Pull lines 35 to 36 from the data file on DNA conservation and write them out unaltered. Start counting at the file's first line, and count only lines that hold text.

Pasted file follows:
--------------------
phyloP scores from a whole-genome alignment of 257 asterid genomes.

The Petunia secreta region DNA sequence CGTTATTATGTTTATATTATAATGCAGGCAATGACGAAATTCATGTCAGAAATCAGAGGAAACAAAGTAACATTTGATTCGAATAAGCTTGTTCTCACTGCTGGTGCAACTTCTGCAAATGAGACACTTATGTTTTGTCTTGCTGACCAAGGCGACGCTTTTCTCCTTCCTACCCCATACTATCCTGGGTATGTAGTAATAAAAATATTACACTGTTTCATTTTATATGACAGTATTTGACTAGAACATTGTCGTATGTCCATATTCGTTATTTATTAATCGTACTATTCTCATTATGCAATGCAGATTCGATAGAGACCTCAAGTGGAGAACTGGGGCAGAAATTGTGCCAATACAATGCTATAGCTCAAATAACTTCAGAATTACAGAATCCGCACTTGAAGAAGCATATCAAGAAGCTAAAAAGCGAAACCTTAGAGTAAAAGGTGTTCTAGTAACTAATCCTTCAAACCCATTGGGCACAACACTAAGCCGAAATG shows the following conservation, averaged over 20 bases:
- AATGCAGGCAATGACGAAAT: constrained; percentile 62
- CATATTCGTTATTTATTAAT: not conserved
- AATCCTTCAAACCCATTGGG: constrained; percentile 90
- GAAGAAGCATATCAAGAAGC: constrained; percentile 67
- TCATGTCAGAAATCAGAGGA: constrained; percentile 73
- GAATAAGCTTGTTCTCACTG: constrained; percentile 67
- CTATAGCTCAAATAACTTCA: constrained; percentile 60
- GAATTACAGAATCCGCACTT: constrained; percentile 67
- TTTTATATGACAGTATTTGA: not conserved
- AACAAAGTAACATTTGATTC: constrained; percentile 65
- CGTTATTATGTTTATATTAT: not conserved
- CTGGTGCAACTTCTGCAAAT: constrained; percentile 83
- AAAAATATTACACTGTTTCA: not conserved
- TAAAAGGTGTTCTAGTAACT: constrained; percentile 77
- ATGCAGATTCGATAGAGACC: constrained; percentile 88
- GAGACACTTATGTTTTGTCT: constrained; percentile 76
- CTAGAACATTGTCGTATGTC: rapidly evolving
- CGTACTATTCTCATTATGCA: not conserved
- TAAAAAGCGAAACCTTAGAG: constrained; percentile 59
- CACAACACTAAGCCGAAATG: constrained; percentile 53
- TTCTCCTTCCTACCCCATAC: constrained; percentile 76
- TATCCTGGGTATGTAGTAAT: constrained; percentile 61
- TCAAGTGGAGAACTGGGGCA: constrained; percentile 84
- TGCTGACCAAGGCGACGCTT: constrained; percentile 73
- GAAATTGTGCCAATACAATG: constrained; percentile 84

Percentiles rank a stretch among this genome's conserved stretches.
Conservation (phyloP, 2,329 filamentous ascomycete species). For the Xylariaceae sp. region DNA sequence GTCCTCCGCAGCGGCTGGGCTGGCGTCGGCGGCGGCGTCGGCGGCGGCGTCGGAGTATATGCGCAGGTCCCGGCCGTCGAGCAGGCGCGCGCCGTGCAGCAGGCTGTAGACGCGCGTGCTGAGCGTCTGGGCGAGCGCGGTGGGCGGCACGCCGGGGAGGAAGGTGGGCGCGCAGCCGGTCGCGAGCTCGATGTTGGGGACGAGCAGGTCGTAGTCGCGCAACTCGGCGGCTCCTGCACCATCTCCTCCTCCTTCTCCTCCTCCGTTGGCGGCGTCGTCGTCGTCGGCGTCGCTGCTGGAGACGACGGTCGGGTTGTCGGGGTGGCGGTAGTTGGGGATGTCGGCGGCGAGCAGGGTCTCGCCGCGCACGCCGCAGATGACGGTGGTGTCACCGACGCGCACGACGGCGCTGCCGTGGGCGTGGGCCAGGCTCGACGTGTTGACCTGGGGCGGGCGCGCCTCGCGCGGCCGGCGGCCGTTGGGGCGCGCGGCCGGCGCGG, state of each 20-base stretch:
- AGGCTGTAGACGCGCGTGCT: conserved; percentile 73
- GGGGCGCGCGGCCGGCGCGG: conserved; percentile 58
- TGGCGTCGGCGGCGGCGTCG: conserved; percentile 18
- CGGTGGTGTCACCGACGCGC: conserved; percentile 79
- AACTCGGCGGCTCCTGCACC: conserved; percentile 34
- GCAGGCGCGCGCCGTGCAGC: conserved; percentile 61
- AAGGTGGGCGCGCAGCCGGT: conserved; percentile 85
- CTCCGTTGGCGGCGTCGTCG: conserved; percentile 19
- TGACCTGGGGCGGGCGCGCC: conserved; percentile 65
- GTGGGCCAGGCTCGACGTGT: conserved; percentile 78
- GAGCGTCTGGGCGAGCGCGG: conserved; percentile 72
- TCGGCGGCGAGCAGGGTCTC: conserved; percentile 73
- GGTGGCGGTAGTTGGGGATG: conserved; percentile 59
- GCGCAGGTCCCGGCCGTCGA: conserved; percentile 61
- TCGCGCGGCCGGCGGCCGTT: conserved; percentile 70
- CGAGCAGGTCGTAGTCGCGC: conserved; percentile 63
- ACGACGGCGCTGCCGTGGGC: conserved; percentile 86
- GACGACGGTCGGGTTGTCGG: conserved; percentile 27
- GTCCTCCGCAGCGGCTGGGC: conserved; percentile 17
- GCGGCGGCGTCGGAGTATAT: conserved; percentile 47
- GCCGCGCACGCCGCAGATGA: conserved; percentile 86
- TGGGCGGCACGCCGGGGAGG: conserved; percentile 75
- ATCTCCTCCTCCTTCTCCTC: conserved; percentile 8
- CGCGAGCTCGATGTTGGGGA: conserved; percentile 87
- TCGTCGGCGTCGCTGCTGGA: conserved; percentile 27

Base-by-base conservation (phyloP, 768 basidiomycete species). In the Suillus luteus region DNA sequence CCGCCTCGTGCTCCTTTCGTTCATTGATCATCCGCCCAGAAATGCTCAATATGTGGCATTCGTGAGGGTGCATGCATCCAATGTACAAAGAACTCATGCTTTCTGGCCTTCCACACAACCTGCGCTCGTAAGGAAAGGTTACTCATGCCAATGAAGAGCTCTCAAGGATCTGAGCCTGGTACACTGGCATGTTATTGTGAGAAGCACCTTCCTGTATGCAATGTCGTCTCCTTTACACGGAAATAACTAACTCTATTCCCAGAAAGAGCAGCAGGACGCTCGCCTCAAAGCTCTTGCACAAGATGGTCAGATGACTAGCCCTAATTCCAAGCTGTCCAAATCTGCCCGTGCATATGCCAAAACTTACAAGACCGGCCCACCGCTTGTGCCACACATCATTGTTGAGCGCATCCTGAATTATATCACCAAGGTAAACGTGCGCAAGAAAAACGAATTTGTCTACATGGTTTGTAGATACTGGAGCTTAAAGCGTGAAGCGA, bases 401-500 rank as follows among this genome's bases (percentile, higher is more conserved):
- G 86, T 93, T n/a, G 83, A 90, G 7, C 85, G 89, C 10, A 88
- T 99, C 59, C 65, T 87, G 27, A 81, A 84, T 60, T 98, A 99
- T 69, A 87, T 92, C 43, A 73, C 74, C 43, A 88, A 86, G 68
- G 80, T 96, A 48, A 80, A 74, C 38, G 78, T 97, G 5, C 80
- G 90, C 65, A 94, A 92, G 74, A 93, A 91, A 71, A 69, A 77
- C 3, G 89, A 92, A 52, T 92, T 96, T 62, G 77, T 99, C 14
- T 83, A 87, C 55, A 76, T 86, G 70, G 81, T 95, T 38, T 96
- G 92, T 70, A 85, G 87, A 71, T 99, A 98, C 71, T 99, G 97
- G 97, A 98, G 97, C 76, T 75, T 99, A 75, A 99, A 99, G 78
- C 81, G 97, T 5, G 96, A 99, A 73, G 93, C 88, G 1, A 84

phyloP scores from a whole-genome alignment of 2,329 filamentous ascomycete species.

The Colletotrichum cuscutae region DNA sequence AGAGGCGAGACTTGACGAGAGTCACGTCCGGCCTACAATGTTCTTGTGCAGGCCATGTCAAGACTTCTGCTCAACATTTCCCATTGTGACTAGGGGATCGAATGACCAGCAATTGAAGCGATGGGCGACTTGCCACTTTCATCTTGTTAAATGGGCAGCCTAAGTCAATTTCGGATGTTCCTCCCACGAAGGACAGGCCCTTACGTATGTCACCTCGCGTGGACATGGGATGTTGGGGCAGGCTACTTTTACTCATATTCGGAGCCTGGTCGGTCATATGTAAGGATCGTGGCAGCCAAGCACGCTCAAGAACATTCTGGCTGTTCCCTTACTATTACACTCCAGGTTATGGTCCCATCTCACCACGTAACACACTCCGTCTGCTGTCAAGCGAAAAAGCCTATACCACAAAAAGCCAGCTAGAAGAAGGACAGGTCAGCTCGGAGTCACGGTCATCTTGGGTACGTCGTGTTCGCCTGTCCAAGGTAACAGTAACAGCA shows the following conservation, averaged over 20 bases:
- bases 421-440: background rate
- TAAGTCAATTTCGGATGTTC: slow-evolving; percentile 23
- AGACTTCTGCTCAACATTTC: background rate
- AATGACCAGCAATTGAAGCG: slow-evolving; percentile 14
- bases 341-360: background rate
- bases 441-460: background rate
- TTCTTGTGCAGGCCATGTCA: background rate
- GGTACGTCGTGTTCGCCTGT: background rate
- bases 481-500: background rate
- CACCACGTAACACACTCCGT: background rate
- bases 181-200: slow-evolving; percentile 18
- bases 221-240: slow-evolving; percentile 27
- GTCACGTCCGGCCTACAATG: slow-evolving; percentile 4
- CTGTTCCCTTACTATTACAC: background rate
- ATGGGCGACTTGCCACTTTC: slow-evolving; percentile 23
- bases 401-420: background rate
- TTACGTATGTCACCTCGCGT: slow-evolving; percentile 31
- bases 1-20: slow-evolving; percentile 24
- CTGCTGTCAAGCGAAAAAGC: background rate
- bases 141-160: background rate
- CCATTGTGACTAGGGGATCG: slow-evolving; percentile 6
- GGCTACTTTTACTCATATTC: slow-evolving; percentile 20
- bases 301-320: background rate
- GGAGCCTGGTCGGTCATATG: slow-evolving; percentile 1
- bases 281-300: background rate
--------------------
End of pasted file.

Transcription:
- GCAGGCGCGCGCCGTGCAGC: conserved; percentile 61
- AAGGTGGGCGCGCAGCCGGT: conserved; percentile 85